Sunday, September 23, 2012

Helen Keller and Ivy Green

I try not to return to places more than once, simply because there are so many places to go. One place has defied this rule, however, and it is Ivy Green, birthplace and home of Helen Keller. I have been many times, and I keep going - with friends and with family. I take them because it is a story that everyone should know. It is a story at which I marvel, and every time I go I'm humbled and amazed and revitalized with possibility.

Helen wrote, "I was born June 27, 1880, in Tuscumbia, a little town in northern Alabama."

Let's go back to Tuscumbia now....

In The Story of My Life, Helen says, "I lived up to the time of my illness that deprived me of my sight and hearing, in a tiny house consisting of a large square room and a small one, in which the servant slept. It is a custom in the South to build a small house near the homestead as an annex to be used on occasion. Such a house my father built after the Civil War, and when he married my mother they went to live in it. It was completely covered with vines, climbing roses, and honeysuckles."

The small early Keller home - Annie Sullivan later took Helen to this house to engender trust.

"The Keller homestead, where the family lived, was a few steps from our little rose bower. It was called 'Ivy Green' because the house and surrounding trees and fences were covered with beautiful English ivy. Its old-fashioned garden was the paradise of my childhood."

Ivy Green - "When I was about five years old we moved from the little vine-covered house..."
The English ivy still covers the fences
Magnolia in the gardens and yard
 Inside Ivy Green...

The entrance hall
Helen's clothing
Annie and Helen's bedroom
The dining room made famous by "The Miracle Worker."

Perhaps the most exciting thing to come across is outside - and it is there for everyone to easily access and touch - after all, touch was the sense that brought Helen out of her darkness and into enlightenment.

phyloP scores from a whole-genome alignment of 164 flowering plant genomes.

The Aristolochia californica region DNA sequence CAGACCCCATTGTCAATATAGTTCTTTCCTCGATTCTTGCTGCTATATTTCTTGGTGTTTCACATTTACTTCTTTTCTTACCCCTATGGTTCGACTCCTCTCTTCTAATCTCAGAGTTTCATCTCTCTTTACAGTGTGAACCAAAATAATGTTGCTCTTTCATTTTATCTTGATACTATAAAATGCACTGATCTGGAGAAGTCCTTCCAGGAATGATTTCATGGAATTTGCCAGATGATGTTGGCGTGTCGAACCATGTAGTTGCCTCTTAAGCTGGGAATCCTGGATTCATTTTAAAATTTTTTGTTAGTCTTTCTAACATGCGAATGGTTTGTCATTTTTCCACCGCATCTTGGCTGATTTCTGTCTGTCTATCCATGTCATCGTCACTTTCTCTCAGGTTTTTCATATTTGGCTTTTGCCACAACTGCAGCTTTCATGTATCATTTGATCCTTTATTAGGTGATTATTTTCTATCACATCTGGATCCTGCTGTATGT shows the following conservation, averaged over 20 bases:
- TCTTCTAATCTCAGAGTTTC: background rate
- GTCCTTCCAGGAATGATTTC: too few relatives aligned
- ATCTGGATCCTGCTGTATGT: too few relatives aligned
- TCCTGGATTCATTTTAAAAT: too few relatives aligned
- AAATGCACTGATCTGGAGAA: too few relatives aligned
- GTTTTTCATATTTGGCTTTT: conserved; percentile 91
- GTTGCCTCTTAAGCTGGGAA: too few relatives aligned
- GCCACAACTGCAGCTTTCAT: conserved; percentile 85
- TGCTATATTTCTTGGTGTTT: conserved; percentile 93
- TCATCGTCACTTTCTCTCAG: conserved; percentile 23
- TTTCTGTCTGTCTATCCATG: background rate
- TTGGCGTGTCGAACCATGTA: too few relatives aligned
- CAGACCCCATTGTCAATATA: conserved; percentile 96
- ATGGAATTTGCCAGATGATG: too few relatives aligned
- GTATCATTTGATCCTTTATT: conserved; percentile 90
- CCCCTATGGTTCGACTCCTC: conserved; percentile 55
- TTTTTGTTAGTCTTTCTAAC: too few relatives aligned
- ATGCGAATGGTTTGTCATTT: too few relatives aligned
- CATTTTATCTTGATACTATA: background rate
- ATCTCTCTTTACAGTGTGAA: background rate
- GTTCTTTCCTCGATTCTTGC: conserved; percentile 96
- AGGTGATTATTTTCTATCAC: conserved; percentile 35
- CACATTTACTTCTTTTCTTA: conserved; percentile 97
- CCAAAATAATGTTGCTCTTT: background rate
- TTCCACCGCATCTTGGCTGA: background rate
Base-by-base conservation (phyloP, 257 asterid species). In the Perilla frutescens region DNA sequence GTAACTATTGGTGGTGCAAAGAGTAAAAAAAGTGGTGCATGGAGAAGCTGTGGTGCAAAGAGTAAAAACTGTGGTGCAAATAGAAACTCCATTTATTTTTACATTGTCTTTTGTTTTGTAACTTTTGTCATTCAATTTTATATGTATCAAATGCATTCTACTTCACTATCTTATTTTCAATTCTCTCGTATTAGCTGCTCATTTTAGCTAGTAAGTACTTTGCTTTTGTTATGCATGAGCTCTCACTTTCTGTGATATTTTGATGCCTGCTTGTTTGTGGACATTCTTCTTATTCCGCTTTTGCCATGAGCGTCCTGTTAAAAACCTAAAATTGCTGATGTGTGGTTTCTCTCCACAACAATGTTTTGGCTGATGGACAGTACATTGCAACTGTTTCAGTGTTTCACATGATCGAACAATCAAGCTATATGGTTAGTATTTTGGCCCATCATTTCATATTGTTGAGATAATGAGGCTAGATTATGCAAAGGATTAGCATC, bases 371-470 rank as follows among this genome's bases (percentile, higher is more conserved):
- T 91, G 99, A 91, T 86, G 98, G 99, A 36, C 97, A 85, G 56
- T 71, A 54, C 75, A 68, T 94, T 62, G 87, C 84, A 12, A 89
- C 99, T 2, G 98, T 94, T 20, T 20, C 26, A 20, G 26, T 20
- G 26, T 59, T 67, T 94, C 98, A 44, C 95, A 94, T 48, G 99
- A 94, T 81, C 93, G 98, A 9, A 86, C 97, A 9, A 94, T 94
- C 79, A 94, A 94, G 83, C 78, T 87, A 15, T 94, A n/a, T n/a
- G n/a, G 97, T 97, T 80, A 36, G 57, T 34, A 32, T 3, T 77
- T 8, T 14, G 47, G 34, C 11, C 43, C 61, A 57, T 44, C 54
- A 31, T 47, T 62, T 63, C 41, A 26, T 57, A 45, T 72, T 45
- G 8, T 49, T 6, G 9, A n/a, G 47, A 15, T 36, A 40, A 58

The water pump
Annie Sullivan wrote, "I made Helen hold her mug under the spout while I pumped. As the cold water gushed forth, filling the mug, I spelled 'w-a-t-e-r' in Helen's free hand. The word coming so close upon the sensation of cold water rushing over her hand seemed to startle her. She dropped the mug and stood as one transfixed. A new light came into her face. She spelled 'water' several times. Then she dropped on the ground and and asked for its name and pointed to the pump and the trellis, and suddenly turning round she asked for my name. I spelled 'Teacher.'"


  1. After all those years of living in Alabama, a stones throw from Ivy Green, I am sad to say I never visited there. Shame on me.

  2. Still gives me chills every time hearing the pump story. Glad we got to experience Ivy Green together! Here's to many more literary journeys with my big sis! :-)Didn't I take that picture of you? :-) And didn't I pick out that shirt too? lol!

  3. Another great post! I really am sorry I never got to Ivy Green....perhaps I can go there yet!

  4. Helen continue to be an inspiration.
    It does not surprise me that some of those living nearby have failed to find her place. That seems to be the way of life.
    This is a post that is very touching. Thank you for this.

  5. Are you opposed to letting my IT team use some of your photos for the City of Tuscumbia website?

    email me:

    Thank you!